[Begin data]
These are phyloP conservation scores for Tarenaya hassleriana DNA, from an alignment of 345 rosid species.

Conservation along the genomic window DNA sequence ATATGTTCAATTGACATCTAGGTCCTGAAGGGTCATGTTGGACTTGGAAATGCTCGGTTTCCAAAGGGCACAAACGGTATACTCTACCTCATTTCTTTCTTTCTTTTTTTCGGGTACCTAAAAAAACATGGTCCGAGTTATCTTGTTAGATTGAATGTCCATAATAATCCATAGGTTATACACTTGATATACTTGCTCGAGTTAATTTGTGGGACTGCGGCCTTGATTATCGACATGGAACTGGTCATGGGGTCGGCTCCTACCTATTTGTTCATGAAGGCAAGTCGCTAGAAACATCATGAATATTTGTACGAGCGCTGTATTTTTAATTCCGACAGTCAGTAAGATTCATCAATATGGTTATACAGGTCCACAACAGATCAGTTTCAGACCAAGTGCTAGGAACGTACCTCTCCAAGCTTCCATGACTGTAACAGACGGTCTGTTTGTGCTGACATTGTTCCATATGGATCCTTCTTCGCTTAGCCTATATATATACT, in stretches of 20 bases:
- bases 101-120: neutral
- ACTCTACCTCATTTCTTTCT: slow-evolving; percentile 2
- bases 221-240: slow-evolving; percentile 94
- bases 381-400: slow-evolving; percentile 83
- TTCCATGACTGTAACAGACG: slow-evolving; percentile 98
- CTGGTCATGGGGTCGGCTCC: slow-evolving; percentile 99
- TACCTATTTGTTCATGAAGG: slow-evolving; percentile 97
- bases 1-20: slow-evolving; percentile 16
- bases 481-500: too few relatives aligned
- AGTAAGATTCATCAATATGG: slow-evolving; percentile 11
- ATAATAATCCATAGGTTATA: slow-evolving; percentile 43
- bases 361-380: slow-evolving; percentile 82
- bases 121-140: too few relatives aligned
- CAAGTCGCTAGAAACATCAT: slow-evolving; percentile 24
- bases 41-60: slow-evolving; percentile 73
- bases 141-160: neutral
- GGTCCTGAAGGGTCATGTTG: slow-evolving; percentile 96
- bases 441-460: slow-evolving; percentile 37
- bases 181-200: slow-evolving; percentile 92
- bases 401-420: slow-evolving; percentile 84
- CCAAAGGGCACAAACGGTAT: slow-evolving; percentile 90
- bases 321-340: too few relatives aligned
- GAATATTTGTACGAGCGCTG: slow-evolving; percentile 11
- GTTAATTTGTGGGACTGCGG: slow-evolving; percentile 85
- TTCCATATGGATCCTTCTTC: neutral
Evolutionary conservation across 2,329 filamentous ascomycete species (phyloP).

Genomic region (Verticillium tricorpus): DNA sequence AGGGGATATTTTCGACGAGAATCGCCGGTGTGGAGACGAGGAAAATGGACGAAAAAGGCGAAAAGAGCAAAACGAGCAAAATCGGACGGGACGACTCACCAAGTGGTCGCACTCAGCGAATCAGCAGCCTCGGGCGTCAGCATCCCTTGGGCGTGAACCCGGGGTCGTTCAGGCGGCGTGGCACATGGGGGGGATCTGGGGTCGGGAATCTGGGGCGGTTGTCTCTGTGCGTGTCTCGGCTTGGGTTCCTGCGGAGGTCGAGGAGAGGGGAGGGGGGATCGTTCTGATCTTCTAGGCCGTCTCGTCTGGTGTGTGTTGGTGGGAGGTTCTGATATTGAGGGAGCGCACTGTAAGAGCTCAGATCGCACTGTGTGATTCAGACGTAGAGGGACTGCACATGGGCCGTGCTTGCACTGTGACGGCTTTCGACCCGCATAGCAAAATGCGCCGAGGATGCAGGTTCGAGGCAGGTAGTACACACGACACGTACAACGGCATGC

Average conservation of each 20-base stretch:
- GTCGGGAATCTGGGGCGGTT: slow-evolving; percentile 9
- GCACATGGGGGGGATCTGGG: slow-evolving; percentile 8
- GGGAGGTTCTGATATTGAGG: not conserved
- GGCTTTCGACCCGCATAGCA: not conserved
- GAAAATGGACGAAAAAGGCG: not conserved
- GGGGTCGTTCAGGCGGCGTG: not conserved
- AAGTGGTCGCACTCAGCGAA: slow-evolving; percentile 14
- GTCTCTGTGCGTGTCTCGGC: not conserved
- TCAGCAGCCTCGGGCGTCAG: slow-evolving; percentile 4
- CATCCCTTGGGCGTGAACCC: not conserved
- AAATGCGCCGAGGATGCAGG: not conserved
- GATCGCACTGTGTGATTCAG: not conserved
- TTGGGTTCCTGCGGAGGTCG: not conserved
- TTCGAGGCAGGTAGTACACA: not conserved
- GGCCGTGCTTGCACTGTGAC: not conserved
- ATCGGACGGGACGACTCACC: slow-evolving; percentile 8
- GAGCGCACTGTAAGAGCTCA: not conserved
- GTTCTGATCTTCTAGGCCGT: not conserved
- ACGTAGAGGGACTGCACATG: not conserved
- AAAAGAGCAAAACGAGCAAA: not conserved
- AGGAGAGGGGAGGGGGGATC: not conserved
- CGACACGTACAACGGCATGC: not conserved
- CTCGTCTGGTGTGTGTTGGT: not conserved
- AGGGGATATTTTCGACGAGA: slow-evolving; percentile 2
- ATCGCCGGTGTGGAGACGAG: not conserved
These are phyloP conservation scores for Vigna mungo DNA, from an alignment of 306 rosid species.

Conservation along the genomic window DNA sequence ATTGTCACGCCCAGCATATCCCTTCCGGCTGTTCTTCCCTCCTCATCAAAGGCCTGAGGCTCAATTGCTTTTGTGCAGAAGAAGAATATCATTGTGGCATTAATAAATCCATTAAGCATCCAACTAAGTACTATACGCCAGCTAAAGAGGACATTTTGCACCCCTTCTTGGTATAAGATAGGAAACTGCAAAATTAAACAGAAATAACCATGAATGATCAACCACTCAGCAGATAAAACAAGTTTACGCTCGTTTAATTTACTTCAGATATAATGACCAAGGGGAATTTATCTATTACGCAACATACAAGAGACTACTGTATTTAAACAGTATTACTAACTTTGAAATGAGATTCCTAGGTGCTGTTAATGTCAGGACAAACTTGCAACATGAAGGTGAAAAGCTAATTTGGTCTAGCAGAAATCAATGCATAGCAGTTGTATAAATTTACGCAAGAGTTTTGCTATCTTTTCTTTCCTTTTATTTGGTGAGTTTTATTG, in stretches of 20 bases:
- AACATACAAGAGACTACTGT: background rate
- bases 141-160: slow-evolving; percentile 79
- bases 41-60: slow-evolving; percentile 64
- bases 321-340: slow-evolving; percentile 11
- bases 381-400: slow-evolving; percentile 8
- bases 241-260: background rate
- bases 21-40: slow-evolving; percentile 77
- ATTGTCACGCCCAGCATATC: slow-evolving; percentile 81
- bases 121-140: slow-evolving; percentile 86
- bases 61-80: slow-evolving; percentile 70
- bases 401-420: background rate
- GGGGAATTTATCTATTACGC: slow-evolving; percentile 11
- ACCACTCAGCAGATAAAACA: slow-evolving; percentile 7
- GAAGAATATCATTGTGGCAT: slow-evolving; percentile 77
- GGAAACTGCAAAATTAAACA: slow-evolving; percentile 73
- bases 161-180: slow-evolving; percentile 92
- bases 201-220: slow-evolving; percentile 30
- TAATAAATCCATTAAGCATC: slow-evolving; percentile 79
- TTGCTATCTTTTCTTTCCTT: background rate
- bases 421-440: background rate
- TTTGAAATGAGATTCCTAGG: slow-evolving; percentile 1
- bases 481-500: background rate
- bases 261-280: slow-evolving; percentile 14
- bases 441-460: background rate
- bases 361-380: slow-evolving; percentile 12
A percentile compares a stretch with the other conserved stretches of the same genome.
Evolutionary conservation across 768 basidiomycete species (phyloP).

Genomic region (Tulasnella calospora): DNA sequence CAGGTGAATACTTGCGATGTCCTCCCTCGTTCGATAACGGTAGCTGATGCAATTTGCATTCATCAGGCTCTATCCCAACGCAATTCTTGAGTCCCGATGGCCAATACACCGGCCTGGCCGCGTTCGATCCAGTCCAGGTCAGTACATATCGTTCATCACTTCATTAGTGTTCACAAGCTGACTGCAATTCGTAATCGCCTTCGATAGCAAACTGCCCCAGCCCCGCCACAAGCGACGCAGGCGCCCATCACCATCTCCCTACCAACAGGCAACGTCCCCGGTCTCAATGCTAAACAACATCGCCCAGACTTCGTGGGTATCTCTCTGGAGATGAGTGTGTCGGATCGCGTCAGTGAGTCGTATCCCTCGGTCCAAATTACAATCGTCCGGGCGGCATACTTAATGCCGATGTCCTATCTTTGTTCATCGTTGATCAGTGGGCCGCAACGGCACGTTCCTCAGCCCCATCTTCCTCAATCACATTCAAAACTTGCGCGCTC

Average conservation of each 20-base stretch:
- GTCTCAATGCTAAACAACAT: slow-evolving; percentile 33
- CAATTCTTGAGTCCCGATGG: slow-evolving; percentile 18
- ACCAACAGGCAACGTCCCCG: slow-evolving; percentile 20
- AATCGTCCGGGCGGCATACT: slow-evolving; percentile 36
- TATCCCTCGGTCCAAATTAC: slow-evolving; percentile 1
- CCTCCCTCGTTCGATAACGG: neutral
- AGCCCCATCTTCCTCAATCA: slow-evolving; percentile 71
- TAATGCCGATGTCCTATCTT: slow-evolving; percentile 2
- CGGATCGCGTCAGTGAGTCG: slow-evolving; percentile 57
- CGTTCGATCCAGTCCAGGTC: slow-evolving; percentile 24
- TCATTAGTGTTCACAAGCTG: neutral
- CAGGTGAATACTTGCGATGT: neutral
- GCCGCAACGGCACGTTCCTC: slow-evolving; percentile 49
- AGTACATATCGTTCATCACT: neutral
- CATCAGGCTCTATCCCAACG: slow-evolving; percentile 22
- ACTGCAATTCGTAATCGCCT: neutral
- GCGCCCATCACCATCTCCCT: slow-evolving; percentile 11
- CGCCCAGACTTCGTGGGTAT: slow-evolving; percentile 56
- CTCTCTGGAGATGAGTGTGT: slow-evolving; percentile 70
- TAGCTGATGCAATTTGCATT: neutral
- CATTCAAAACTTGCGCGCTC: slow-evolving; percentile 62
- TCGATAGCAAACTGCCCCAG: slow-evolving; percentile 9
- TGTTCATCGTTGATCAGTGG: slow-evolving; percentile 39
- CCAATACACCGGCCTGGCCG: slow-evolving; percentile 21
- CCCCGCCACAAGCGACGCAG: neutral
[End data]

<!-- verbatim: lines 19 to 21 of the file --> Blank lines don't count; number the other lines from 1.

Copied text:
- GGTCCTGAAGGGTCATGTTG: slow-evolving; percentile 96
- bases 441-460: slow-evolving; percentile 37
- bases 181-200: slow-evolving; percentile 92